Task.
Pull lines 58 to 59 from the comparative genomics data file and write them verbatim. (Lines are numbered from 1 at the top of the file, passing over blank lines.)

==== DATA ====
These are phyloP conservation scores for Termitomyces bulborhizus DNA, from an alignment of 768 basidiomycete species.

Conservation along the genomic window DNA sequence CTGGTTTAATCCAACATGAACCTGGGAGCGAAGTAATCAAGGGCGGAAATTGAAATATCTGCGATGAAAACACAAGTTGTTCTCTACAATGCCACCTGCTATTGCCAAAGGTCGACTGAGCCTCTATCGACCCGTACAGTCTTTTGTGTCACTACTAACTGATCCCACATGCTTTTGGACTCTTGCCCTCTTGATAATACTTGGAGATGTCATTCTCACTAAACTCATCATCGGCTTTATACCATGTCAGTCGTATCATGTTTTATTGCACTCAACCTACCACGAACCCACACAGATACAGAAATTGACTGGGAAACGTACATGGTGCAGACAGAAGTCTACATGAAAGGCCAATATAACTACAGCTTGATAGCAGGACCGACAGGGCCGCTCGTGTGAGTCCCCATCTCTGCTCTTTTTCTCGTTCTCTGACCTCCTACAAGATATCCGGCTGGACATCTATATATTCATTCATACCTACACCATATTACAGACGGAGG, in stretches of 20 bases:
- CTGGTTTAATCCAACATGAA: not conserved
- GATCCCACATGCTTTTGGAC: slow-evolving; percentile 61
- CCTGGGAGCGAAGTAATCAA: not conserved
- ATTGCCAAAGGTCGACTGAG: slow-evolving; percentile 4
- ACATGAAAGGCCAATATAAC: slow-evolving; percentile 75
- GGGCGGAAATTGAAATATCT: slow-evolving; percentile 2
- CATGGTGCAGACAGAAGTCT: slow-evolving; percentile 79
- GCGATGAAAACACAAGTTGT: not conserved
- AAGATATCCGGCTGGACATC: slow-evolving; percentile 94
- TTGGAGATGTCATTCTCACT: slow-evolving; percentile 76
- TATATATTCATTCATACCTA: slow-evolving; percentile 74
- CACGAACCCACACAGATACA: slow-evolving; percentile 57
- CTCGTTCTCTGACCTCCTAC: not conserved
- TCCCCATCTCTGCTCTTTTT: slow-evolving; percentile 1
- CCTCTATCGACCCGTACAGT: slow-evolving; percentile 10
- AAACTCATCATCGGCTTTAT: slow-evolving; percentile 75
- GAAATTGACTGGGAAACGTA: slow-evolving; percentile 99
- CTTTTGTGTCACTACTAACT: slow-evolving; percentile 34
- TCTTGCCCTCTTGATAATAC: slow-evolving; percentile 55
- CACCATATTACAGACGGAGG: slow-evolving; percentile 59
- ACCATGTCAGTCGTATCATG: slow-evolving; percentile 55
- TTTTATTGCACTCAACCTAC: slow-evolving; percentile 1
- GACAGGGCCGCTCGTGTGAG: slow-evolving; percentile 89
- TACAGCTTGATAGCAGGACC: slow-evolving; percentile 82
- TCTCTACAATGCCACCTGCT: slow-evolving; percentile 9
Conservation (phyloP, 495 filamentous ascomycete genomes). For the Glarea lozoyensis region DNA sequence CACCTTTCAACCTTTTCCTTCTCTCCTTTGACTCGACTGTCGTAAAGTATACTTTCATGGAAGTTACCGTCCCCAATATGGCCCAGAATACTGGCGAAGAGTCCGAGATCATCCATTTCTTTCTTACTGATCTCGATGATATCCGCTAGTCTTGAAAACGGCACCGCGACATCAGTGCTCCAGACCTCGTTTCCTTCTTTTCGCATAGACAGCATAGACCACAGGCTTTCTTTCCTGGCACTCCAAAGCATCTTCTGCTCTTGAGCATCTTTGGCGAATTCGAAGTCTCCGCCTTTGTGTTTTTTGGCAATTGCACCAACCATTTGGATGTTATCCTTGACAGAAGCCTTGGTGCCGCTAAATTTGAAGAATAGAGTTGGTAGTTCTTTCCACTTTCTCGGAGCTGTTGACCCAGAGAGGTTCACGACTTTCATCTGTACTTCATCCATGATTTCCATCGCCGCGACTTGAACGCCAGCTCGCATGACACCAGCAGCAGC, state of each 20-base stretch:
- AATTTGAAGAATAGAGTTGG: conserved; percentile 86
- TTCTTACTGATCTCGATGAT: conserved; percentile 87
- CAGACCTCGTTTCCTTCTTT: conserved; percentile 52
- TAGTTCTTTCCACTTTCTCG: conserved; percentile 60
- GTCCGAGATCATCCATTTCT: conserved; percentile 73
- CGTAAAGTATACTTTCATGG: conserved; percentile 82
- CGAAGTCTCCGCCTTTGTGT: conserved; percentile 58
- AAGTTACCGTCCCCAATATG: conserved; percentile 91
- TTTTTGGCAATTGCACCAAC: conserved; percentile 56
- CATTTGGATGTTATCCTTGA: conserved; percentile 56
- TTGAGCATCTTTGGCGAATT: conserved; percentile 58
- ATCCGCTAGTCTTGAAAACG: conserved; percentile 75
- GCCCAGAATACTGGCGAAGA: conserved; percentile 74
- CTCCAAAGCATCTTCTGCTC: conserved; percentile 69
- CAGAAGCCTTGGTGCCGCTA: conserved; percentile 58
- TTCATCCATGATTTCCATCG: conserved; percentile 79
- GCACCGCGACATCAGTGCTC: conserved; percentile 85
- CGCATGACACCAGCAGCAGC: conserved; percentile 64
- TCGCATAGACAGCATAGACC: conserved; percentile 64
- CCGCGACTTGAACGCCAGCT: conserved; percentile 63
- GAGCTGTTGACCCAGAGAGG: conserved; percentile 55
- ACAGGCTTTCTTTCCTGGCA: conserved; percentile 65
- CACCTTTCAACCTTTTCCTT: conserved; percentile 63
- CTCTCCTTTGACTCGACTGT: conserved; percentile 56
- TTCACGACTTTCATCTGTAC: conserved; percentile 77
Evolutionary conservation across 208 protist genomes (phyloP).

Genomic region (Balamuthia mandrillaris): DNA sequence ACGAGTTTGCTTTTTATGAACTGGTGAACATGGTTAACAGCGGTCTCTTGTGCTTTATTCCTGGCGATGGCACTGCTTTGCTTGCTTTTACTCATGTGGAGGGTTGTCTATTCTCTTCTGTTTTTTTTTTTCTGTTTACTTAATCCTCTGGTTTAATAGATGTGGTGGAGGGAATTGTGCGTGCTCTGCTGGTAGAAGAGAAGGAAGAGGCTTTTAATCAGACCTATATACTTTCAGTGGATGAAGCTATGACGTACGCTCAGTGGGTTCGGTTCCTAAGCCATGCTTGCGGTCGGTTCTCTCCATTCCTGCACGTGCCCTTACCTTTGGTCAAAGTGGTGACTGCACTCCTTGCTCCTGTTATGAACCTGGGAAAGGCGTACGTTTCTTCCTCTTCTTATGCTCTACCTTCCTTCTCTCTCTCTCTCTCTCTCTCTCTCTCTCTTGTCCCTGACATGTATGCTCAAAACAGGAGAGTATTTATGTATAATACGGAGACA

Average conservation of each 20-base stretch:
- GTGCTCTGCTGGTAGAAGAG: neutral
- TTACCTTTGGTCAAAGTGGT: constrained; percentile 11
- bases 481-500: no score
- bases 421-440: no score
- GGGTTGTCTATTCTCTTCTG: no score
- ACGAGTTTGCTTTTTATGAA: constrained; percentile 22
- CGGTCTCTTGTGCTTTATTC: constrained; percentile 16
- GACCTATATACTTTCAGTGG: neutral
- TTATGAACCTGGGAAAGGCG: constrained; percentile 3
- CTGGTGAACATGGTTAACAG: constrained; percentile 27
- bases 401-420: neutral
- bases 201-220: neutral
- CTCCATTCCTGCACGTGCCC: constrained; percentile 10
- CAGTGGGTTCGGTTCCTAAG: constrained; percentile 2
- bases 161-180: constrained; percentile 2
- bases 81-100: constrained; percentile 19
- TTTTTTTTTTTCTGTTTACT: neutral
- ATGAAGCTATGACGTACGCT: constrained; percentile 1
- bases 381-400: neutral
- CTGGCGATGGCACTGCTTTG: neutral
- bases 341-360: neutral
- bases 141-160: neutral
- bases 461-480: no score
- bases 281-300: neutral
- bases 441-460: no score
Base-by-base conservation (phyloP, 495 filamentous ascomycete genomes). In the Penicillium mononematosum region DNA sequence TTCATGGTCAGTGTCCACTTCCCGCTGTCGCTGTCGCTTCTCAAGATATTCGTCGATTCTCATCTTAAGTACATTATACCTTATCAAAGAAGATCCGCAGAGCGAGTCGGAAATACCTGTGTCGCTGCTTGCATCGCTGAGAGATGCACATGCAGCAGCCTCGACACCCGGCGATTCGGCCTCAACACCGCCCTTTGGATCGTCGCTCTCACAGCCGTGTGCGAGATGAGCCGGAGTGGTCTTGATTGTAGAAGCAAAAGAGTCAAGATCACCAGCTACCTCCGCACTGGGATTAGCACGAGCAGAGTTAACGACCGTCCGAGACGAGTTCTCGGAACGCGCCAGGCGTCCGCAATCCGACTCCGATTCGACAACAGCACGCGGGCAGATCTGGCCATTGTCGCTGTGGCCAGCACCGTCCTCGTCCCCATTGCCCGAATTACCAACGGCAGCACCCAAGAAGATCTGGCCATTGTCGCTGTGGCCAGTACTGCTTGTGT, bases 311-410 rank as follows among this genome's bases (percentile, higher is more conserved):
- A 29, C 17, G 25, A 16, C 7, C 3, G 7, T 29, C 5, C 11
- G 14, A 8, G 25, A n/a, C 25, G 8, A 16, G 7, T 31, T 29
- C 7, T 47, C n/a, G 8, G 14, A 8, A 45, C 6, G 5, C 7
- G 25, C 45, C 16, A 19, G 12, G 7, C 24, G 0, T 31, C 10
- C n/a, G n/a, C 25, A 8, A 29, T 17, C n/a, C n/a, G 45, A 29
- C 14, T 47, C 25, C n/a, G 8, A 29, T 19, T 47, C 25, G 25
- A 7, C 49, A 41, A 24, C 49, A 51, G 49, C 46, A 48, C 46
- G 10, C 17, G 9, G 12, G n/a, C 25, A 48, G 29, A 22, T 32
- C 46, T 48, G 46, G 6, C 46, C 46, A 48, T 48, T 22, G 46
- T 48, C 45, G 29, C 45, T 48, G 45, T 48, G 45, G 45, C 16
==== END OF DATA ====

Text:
- TTACCTTTGGTCAAAGTGGT: constrained; percentile 11
- bases 481-500: no score